Review Summary: This type of thinking could do us in comes off as a band that has gone through alot and the album is a cohesive package which is accompanied with a surprising amount of maturity1 of 1 thought this review was well written
The brothers from Grayslake, Illinois have always had an uphill battle with the music industry starting with a lawsuit and now the departure of their bassist who was also their brother. But, the Loeffler boys seem poised to trudge along in their pursuit for melodic music.
Chevellle is still Chevelle and aren't a band that reinvents the wheel but accomplishes what it wants to do with a huge amount of aggression and variation-which is the album's strong point. The obvious and redundant Tool references won't stop here. But, Pete Loeffler's voice sounds unbelievably like Maynard James Keenan on alot of the tracks.
This is by no means a bad thing as the voice adds a mysterious and melodic dimension to Chevelle's music. One dimension though that seems to be missing somewhat is the impressive basslines that were so evident in past songs such as "Peer" and "An evening with el diablo". Joe Loeffler's basslines were nothing to write home about in the first place. This is one of the few flaws of "This type of thinking could do us in". Not entirely though, some songs do have a few good basslines as evidenced in "Another Know it all" and "The Clincher".
One thing that Chevelle has perfected down to a science is the song structure of quiet verse to swelling chorus. The boys seem to abandon this formula for the fantastic tracks "Still running" and "Get some" which have a sense of urgency not seen in most of Chevelle's songs.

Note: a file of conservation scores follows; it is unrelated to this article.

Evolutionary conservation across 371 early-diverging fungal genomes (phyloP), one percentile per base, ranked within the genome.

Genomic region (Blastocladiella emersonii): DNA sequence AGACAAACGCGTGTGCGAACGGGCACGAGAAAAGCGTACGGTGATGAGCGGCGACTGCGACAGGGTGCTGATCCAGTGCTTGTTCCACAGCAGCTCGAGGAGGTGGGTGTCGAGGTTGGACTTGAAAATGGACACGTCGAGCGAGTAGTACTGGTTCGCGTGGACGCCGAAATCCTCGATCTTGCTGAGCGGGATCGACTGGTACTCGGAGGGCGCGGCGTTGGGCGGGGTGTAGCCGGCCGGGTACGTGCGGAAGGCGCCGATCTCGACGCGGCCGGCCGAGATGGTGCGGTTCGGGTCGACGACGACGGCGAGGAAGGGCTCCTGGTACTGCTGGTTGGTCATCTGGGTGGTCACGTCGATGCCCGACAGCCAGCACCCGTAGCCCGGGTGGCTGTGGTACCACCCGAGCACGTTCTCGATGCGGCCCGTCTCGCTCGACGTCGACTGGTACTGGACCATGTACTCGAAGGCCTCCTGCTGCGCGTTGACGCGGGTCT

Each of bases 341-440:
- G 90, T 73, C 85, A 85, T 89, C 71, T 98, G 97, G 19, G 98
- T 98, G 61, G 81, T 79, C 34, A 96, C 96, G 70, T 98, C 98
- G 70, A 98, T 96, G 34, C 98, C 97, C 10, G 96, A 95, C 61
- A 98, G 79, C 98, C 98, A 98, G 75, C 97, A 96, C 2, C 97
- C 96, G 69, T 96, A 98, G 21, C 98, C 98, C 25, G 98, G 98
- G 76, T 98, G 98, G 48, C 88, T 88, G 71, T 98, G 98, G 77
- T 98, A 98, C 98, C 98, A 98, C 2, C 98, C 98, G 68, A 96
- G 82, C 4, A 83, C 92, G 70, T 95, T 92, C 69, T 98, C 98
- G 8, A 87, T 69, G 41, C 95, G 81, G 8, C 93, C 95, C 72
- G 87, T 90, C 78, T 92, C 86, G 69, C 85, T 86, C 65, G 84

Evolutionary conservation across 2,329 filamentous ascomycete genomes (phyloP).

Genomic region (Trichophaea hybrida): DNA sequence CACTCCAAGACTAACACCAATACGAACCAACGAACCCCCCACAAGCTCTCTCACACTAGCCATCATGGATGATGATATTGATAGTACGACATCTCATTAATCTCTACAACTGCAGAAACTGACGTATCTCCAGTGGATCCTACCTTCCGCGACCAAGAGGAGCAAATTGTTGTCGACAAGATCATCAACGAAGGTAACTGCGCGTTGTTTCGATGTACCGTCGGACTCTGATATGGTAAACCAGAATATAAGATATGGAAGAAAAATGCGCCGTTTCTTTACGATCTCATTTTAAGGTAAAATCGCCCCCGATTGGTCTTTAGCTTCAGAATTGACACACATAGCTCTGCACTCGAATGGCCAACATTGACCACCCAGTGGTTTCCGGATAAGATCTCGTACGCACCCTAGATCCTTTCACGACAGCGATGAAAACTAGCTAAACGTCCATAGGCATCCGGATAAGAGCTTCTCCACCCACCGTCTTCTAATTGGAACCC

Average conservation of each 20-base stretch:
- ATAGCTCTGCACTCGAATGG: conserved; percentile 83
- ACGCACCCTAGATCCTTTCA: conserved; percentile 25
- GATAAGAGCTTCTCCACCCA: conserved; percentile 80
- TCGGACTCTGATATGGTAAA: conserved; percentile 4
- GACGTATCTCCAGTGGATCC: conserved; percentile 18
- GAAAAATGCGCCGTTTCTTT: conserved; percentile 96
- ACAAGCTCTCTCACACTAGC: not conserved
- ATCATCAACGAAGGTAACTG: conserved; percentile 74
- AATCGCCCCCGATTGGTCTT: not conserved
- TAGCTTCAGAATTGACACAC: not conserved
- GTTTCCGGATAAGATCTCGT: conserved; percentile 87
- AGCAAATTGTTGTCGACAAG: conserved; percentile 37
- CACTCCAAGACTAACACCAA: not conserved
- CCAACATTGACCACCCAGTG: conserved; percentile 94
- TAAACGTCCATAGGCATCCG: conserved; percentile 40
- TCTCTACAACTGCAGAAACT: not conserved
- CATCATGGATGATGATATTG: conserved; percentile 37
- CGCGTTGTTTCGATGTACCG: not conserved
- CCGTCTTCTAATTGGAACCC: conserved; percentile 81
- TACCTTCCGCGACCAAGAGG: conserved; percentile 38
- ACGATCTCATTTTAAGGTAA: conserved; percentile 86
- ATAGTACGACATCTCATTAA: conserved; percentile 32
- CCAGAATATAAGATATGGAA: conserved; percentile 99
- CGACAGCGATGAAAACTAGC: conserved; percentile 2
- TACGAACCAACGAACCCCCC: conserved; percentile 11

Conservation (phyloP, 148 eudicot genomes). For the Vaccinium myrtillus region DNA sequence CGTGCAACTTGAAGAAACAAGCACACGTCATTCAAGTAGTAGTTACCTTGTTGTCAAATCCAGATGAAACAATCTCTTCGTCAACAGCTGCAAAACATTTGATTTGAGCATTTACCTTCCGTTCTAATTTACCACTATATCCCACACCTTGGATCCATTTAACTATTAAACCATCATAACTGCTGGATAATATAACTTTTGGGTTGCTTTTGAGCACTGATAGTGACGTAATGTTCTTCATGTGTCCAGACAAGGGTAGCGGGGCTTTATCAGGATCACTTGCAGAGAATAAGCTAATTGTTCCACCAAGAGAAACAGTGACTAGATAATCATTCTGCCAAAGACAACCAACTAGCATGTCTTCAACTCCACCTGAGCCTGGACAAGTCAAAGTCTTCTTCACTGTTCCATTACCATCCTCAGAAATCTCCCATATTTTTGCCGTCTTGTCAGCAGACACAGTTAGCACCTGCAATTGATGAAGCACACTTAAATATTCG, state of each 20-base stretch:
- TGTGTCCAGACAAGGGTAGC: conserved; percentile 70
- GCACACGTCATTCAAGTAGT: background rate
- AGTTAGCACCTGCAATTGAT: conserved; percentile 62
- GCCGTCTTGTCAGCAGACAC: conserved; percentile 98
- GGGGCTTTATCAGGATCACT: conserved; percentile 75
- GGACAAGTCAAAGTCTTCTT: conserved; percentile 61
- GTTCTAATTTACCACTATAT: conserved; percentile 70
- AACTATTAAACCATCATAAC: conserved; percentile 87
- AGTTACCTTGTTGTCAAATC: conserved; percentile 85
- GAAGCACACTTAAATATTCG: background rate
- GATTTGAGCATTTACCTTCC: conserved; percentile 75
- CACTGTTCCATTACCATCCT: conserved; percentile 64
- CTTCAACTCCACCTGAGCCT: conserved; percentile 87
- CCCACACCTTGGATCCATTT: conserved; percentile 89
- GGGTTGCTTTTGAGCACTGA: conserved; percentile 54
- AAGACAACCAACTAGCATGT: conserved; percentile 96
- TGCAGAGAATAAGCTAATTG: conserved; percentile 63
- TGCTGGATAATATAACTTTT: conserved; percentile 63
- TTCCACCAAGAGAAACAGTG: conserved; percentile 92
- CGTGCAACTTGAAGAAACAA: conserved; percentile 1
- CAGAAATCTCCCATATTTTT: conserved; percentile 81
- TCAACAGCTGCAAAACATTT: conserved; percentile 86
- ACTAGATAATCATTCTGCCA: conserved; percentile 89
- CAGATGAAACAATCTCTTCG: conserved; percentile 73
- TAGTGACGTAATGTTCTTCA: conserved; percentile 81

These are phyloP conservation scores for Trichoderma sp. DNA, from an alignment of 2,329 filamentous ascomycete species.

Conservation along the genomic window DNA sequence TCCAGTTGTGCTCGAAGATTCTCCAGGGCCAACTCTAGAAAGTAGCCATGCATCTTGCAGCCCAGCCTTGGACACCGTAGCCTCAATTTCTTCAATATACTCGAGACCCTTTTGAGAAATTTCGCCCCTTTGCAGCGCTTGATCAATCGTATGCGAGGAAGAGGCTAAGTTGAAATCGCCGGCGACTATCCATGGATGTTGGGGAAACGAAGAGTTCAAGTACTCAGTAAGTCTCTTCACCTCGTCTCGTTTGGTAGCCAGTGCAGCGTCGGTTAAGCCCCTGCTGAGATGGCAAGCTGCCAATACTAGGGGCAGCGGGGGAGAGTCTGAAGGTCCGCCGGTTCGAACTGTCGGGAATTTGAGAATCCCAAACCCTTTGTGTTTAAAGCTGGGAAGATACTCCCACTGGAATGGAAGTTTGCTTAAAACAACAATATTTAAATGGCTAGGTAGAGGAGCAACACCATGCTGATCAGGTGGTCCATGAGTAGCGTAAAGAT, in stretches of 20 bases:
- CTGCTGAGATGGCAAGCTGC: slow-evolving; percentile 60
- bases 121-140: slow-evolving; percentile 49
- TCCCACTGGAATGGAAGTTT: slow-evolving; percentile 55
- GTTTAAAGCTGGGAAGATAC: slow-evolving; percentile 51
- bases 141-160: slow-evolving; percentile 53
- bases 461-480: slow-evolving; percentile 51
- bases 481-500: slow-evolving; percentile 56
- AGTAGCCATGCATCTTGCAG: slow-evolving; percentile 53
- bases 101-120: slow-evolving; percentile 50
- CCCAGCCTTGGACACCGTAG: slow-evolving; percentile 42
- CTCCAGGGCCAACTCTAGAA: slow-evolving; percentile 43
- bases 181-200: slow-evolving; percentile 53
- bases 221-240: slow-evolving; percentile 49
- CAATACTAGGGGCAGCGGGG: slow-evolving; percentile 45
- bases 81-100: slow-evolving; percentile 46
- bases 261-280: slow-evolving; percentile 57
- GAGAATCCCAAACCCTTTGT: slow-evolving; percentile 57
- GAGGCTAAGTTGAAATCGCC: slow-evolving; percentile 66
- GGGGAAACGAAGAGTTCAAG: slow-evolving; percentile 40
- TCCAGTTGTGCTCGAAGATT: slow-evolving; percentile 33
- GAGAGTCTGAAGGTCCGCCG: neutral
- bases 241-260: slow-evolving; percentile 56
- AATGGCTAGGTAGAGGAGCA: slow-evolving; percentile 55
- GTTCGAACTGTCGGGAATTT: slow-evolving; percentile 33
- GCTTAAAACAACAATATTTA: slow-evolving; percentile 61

The softer and mellower side of Chevelle isn't forgotten as evidenced by the beautiful "Panic Prone" and the dark and cryptic "Bend the bracket". The rest of the songs relie on brooding and abrasive hard rock most evidenced in the heavy and grooving "Another Know it all" which is a showcase for the rythm section and the long and epic "Emotional drought". All of the songs have something distinct about them. Vitamin R's three string harmonics and fantastic chorus to "The Clincher's" impressive riff. A notable mention is To Return's notable resemblance to "Closure" from "Wonder What's next" as it's an arm wrestle between power and ballad with no clear winner. The line "Poor boy became a slave to use" rings in your head for days like a siren. But the album also suffers from some uninspired songs in "Breach Birth" and " Tug-o-war" musically.
But what makes the album so great is its lyrical content. Every sng has a new and interesting topic. Pete Loeffler's lyrics are very abstract but once you get past it, there is an amazing amount of maturity found in all of the subject matter. Topics ranging from Satire to Claustrophobia and individuality to drugs. The theme of drugs as evidenced on Vitamin R is not the cliched and typical rock format (coughVelvetrevolvercough). But Chevelle has a more humorous yet dark take on Ritalin and the effects of it. Which not only makes the album more satisfying to listen to bu also makes you wonder "how can a band tackle such ranging subjects and still make it cohesive". Well, my friend Chevelle can and if your looking for a diverse and deep experience then This type of thinking could do us in is just your cup of tea.
Another know it all
Bend the bracket
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